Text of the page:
A recent Ijtema post linked to a story of a Muslimah in her quest to secure education. On the other side of the world, Asmaa ponders over a seemingly Catch-22 situation involving education and societal expectations and raises a lot of questions in the process:
In university, I was indoctrinated with the notion of individuality, empowerment and self-determination. I was taught that what and who I wanted to be, was completely in my hands. So I made myself in those four years, out of a combination of valuable personal relationships and classroom education.
For example, if a woman of education reaches her late 20′s and is still unmarried, it seems there is suddenly a “too-empowered” stigma attached to her name. It’s as though marriage defines women, and without it we are unnatural. I do not deny there is a natural desire for partnership, but I question our community’s perception of what a woman is without it.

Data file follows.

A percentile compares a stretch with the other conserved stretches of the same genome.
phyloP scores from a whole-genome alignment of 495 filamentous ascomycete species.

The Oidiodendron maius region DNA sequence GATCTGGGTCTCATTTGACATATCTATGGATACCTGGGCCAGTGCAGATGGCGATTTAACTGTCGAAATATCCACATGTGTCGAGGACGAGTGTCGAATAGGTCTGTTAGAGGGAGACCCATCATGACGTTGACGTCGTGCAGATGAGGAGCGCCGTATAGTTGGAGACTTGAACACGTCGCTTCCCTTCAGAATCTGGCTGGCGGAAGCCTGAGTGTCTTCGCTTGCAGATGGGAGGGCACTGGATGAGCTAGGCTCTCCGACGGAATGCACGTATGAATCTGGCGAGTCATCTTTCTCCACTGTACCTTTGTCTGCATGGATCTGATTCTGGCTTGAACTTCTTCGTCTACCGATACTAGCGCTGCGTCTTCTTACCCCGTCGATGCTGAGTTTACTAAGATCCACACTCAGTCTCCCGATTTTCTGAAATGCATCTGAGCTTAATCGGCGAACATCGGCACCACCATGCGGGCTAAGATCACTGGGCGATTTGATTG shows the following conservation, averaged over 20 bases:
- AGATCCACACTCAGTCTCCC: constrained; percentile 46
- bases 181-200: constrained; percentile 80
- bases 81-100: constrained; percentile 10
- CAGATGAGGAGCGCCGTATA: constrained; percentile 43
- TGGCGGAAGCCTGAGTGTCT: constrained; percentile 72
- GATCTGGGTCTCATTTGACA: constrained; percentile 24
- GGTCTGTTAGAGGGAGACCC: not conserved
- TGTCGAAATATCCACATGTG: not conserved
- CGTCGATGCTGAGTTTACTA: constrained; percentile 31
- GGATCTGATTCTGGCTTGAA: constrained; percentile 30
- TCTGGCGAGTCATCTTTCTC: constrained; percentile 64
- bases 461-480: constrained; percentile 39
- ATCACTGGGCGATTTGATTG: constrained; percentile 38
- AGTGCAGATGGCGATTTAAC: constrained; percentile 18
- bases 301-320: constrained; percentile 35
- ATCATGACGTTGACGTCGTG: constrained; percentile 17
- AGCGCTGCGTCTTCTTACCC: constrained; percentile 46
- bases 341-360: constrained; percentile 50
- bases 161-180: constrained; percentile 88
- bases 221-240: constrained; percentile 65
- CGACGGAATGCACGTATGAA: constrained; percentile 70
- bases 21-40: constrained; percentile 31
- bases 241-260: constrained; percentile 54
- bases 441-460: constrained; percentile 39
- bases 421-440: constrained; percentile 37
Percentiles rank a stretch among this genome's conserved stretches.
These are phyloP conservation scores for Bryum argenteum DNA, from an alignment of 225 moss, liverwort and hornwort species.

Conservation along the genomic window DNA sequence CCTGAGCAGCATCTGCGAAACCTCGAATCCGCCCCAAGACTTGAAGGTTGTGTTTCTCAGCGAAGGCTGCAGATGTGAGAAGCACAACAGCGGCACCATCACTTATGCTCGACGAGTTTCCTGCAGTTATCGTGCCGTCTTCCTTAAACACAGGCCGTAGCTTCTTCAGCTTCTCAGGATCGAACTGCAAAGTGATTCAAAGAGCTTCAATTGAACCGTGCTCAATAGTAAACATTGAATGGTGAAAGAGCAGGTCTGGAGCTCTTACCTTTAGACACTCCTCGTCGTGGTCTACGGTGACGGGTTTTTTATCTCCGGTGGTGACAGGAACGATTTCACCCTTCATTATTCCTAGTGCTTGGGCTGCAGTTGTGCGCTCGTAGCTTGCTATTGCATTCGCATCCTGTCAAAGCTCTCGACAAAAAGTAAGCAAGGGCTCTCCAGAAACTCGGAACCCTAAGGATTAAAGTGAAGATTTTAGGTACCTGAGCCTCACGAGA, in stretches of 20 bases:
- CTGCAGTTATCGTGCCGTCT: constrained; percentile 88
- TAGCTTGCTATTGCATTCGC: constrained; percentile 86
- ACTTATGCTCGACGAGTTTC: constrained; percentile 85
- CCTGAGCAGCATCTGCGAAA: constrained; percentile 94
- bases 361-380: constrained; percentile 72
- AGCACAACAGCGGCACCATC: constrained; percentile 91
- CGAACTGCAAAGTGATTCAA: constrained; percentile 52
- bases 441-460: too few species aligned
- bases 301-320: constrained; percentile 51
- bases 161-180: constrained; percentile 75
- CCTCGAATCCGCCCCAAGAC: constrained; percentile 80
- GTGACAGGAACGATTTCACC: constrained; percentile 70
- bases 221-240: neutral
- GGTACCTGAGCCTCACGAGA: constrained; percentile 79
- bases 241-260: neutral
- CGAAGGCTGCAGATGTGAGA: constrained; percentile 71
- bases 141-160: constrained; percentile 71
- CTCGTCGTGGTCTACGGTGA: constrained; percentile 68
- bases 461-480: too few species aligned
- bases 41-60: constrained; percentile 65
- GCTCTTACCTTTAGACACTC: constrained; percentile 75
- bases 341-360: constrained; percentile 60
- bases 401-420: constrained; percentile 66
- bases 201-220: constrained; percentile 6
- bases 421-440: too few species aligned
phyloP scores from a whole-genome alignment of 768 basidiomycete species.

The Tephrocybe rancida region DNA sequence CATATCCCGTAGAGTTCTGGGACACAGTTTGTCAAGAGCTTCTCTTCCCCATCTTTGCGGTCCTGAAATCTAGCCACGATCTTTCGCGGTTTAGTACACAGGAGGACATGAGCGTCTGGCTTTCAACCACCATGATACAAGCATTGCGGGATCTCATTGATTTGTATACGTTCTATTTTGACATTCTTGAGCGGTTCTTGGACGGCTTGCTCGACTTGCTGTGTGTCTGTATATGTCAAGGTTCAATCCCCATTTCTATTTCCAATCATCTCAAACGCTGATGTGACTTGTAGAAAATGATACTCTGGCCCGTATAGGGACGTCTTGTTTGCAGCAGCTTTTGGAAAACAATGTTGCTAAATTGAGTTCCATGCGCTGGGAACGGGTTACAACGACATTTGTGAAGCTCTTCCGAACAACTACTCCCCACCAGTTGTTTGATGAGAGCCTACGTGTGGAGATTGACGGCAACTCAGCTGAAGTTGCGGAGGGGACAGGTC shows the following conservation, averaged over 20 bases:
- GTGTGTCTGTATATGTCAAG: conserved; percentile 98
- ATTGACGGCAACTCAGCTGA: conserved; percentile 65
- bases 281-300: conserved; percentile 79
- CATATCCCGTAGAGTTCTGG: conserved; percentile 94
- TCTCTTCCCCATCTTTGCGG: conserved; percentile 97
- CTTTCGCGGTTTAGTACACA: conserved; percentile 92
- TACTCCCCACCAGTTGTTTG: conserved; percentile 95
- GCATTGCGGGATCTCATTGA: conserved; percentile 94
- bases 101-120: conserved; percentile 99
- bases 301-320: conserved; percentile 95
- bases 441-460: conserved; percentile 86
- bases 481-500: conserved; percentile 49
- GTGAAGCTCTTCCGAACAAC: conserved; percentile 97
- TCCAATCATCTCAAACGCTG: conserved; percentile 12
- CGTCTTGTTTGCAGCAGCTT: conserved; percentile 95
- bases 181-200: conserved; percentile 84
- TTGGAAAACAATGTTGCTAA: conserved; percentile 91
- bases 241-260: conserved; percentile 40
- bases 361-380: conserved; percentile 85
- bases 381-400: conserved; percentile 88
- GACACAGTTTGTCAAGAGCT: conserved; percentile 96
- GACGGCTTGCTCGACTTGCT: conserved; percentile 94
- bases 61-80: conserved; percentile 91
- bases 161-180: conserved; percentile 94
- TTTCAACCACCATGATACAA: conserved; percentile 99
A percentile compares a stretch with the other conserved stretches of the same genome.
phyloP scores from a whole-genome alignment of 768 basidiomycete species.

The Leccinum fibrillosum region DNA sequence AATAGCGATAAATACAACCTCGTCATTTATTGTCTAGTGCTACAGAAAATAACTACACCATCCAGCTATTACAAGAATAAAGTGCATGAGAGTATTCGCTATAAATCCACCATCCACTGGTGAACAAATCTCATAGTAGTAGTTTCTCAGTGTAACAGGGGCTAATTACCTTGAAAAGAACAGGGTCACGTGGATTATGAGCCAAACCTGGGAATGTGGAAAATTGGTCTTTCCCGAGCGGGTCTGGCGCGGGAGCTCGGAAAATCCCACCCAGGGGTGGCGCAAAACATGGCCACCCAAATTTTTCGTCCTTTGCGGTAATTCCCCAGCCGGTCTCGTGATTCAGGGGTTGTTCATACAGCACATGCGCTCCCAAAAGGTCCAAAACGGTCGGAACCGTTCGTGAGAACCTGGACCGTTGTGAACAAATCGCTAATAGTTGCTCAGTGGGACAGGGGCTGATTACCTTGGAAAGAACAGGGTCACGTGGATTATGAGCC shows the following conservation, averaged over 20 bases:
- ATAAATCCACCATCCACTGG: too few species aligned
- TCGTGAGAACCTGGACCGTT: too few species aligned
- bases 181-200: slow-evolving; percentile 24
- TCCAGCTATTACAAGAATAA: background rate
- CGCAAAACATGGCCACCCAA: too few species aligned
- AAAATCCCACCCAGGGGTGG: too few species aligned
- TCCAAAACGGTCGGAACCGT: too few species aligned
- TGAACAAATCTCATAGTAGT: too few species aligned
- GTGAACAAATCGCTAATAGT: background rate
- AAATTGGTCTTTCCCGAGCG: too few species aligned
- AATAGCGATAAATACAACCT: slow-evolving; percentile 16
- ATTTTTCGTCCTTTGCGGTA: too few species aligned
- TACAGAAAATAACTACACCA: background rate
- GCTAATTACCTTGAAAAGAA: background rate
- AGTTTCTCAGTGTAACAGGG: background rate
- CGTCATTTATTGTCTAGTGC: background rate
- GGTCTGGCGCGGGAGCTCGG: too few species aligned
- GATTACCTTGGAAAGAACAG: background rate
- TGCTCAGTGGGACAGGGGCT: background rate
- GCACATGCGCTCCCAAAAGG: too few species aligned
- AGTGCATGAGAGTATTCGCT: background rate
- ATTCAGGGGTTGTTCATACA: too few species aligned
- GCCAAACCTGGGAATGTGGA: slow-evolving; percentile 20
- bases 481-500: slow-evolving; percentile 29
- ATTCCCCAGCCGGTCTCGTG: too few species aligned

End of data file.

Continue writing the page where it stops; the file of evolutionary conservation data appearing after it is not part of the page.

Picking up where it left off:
I often feel frustrated being in a Muslim family. I’m not proud of these frustrations of mine. Believe me, it’s a conflicting and negative feeling to have. (Perhaps the phenomenon is also found in non-Muslim families, but I speak from experience only.)
Though we’ve been taught to make decisions on our own, I find that being female and Muslim sometimes means some of our decision are made for us, and not by us. And thus there can only be one product of that: an ever-increasing frustration with the situations we find ourselves in.